Then this congregation sang these words about God: “You are the source of my strength, you are the strength of my life.” Not other people, not the mob or anything else—God is the source of their strength, the strength of their lives. That is biblical! God will give you strength and power and might if you trust Him.
“The congregation gave the loudest standing ovation of the morning after Mr. Goff thanked law enforcement, particularly poignant at a time when the relationship between blacks and the police remains strained nationwide,” the New York Times reported (June 21). This minister thanked the police. How does that compare with what we usually see?
Jonah Goldberg also wrote, “Less shocking, but almost as uplifting, was the conduct of the broader Charleston community, which has been unified and dignified, despite the expectations of some in the media—and the accused gunman, who had singled out Charleston because of its success at racial integration.”
Goldberg reported of “tens of thousands of South Carolinians, white and black, marching in unity across the Ravenel Bridge on Sunday night.” They were all walking together, in harmony, in spite of this terrible violence. The whole nation should follow their example.
You can see why Charleston has such good race relations. Because the people think like the people in this church!
A House Divided
Dylann Roof singled out this community because of its good race relations. His murderous rampage shows that there are evil forces in this world—forces that don’t want peace in America or anywhere else.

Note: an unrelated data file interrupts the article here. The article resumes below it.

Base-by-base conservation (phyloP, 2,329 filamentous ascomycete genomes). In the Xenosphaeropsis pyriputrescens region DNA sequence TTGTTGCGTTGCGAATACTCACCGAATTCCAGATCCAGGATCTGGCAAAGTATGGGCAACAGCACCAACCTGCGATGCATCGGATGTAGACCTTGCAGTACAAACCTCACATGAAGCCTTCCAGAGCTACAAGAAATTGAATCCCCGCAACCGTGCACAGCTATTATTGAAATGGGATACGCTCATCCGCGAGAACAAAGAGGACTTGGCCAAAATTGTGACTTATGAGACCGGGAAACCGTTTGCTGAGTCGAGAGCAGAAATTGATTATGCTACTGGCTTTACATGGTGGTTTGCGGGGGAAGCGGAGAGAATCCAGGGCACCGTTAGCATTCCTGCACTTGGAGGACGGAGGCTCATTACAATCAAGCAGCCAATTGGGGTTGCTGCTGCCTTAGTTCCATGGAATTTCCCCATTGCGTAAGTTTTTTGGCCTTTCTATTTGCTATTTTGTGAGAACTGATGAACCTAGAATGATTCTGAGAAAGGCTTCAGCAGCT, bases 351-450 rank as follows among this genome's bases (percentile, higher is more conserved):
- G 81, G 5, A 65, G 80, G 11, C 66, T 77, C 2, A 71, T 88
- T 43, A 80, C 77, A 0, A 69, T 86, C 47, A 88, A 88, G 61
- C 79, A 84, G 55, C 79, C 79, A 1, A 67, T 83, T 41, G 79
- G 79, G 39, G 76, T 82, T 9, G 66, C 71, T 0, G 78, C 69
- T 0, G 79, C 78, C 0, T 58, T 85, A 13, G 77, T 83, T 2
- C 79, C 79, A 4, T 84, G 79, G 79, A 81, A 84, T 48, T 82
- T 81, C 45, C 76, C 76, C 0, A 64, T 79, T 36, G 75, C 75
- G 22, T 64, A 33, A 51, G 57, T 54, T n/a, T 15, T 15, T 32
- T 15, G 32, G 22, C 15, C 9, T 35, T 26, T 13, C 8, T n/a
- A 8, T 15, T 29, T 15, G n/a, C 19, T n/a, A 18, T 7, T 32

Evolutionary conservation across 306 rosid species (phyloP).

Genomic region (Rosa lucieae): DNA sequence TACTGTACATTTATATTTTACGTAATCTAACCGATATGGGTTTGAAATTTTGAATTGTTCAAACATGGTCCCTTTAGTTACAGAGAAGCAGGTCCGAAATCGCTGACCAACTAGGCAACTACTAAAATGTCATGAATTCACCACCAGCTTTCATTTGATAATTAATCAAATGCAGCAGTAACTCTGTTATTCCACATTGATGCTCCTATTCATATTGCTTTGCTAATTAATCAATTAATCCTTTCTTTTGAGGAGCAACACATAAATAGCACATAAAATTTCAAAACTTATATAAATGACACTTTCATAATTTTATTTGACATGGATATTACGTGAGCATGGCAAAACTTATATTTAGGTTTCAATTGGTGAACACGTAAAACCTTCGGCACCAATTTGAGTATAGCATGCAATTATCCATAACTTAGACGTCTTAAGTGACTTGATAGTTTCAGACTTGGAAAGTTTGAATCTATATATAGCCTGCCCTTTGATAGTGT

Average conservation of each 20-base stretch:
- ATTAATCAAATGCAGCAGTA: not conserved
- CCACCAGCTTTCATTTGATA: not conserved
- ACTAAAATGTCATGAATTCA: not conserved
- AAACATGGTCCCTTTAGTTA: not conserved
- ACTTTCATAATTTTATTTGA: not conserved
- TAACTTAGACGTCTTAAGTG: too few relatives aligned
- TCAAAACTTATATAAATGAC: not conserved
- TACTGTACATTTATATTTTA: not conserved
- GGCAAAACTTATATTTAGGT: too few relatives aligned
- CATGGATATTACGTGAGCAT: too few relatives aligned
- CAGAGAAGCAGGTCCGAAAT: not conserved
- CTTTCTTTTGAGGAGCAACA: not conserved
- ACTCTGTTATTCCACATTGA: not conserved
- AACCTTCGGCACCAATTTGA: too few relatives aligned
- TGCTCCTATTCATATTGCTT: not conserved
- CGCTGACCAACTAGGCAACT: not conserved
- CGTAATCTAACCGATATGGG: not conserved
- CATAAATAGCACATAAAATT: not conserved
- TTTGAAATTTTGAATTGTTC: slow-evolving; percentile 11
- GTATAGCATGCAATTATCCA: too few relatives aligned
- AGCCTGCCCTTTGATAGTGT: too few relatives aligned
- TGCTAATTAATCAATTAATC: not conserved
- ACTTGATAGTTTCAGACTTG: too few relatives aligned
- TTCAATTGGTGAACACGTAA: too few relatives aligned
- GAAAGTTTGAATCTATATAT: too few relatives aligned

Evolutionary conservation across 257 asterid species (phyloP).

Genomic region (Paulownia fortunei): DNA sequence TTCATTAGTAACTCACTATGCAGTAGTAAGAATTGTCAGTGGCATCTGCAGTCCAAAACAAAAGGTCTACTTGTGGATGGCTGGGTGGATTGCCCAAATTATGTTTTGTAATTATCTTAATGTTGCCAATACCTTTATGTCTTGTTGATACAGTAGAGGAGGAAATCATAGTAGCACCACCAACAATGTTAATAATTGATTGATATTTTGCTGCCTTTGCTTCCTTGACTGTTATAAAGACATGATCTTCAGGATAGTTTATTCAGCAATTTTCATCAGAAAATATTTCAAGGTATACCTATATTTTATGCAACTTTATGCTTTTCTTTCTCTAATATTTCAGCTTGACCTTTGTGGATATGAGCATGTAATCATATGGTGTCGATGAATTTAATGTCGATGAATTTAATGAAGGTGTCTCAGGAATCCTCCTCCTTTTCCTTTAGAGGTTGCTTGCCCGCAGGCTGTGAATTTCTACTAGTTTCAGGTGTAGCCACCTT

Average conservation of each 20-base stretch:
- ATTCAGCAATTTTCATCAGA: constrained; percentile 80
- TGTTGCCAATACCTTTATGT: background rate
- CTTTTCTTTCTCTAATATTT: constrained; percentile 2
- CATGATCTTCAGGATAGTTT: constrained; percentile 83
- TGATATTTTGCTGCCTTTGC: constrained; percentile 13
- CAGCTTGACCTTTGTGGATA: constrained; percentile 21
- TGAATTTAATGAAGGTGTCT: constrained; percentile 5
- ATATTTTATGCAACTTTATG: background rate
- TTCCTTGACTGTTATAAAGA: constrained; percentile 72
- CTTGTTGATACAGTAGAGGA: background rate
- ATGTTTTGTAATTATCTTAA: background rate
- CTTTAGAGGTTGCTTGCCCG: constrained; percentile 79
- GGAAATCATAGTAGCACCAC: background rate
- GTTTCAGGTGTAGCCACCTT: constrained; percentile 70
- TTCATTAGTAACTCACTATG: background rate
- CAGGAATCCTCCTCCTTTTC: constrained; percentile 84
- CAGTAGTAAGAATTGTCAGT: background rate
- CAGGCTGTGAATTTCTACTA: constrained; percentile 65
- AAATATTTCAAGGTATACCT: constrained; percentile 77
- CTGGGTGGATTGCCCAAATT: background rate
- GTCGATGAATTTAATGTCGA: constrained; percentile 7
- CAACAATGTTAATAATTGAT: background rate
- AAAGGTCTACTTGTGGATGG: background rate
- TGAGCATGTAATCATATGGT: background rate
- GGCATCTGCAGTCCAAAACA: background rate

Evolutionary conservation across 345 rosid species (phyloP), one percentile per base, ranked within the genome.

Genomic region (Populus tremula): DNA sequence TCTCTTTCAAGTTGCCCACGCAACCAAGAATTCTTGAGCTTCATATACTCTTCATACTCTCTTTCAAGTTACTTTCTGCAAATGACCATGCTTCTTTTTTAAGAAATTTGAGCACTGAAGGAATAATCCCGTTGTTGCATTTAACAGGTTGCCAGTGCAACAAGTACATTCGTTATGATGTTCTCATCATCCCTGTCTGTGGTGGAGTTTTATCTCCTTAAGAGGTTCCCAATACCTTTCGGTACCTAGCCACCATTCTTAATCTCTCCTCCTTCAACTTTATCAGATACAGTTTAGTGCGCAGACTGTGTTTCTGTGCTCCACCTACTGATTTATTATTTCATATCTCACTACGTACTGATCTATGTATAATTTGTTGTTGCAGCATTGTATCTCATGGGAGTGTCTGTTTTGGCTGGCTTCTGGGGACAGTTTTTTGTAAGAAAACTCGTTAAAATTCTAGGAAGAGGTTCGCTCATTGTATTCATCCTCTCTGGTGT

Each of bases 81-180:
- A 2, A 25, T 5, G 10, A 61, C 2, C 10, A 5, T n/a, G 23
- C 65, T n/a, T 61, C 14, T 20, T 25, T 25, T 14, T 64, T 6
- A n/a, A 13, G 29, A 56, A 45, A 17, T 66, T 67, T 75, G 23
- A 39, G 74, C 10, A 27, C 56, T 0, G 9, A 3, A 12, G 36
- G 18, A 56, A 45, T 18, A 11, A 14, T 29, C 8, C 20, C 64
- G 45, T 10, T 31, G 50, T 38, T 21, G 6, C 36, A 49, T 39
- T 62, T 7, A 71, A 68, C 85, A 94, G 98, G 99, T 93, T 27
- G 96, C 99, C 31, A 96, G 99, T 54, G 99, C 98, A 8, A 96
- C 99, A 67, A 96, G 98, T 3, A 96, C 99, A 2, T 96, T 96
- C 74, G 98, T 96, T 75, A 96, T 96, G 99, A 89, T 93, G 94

Do you really recognize what is behind that? 2 Corinthians 4:4 reveals that the god of this world is Satan the devil. Though he is invisible, he is worshiped in this world. That is why we can’t have peace! The devil hates peace! He and his demons have been cast to this Earth and are now confined here and using violence, hate and murder to destroy America (Revelation 12:9-12).
Christ made this amazing prophecy: “Every kingdom divided against itself is brought to desolation; and every city or house divided against itself shall not stand” (Matthew 12:25). This is America’s future if it remains divided: It will come to desolation!
This world is full of nations waiting to pounce on the United States and destroy it. Russia and China and radical Islamists are gobbling up neighboring territory right now. They are eager to see America fall. And when they look here and see race problems, riots, chaos and anarchy, they see a very vulnerable nation! Do you think they wouldn’t attack America if it is divided, full of people hating each other and tearing each other apart? History cries aloud that they absolutely will! There are many nations that would love to see America’s demise!
If America continues down the course it is taking, it is inviting its own downfall. If we keep stirring up hatred, it will consume us.
Jesus Christ said, “Love your enemies, bless them that curse you, do good to them that hate you, and pray for them which despitefully use you, and persecute you” (Matthew 5:44). Again, that sounds like the people in Charleston.
The way these people responded would help tremendously to bring peace to America! The other way—the way we have been seeing so much—brings riots and race wars. How else can it end?
Like it or not, there is only one solution to America’s race crisis, and we must go to the Bible to find it. In Charleston we were given an example that shows that it works! What a monumental lesson. It is a lesson that America needs to learn—and quickly. ▪